Los Medanos College

Los Medanos Community College Creating Pathways to Jobs, Higher Learning for High Schoolers

Los Medanos College

(Los Medanos College via Bay City News)

By Aly Brown
Bay City News

A Los Medanos College dean reported this week that about half of East Contra Costa County’s high school graduates don’t go to college.

However, LMC, a community college with campuses in Brentwood and Pittsburg, aims to change that, said LMC dean of student success Dave Belman during a Brentwood City Council meeting Tuesday.

He shared the advantages of the college’s free dual enrollment program, which allows high school juniors and seniors to take LMC classes at their high school campus during school hours for both high school and college credits. For example, students who complete a 3-unit college class through the program will get 10 high school credits.

“It allows them to get introduced to college rigor, explore their career interests before they have graduated high school,” he said, further adding that the courses and all associated materials are offered at no cost to students.

In addition, providing courses at high school campuses during regular school hours helps to reduce the barrier to entry for many, Belman explained.

The program is currently offered at nine traditional and alternative high schools in Antioch Unified School District, Pittsburg Unified School District, and Liberty Union High School District, which includes the three high schools in Brentwood and Oakley.

“We want to see everyone having the chance to engage in this and benefit from early college credit opportunities,” he said. “We really, really believe in the power of early college credit.”

Some students choose to take a combination of early credit programs offered at LMC, Belman said. He shared an example of how a high school student on an early childhood development pathway could graduate with an associate teacher license and the ability to work in a well-paying job.

The courses are taught by LMC faculty at the various East County high schools. This differs from LMC’s articulation program, which offers college credits to students for certain courses that are taught by their high school teachers.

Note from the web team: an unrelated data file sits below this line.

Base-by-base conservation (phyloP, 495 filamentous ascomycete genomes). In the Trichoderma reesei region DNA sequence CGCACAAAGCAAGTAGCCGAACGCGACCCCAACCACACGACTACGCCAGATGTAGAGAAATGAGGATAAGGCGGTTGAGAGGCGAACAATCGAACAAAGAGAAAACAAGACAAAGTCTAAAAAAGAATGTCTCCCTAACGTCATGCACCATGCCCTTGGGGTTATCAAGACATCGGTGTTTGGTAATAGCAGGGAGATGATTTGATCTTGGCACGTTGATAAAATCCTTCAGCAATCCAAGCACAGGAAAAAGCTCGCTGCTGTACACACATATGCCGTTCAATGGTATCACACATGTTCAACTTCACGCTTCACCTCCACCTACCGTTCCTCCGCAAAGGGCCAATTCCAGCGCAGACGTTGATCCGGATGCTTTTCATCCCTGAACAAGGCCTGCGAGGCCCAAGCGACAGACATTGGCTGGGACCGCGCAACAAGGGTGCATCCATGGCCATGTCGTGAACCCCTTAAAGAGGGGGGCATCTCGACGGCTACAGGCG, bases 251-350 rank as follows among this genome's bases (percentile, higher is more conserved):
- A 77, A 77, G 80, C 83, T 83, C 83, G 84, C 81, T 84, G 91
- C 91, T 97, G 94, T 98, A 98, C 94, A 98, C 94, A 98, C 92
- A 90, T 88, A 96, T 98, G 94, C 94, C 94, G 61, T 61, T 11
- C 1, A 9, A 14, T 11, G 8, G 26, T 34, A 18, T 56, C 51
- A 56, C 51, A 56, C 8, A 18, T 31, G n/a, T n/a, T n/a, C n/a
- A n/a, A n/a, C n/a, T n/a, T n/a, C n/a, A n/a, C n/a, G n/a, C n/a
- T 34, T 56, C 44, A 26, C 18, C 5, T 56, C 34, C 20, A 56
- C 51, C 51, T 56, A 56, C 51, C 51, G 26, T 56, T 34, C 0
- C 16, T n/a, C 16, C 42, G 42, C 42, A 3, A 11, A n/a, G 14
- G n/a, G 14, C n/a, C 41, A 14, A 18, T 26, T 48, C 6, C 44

While the challenging dual enrollment coursework might seem too rigorous for the younger students, Belman said they’re thriving.

He noted that about 85% of the students enrolled in the dual enrollment program are passing with a C or higher, and the disparities across race and ethnicity are smaller when compared to other programs, where such issues as transportation might hinder success.

“So what that means is not only does dual enrollment have higher success rates, but it actually has more equitable attainment of those successes,” he continued.

LMC’s overall student body population is predominantly people of color (89%), of whom 44% are Hispanic.

Also during the City Council meeting, LMC President Pamela Ralston shared that the college offers free tuition to first-time college students taking at least 12 units.

“We know that students who are able to attend closer to full-time have a tendency to outperform their peers who are attending at part-time levels,” she said.

Council member Jovita Mendoza said during the City Council meeting that she was an advocate for community colleges and expressed hope that the dual enrollment program would one day offer a police officer training pathway.

During an interview after the meeting, Belman explained that the Tuesday presentation stemmed from a request from City Council members, who wanted more residents to learn about the program, which will offer more than 50 sections of courses across all three districts in the coming year, including an American Sign Language course.

He stressed the importance of addressing the low college enrollment rate for East County kids.

“When you step back and realize about half of local high school students aren’t going on to college right after high school graduation, that means we’ve got a lot of work to do as a community,” Belman said. “And it’s part of why we are putting so much emphasis on our early college credit offers.”

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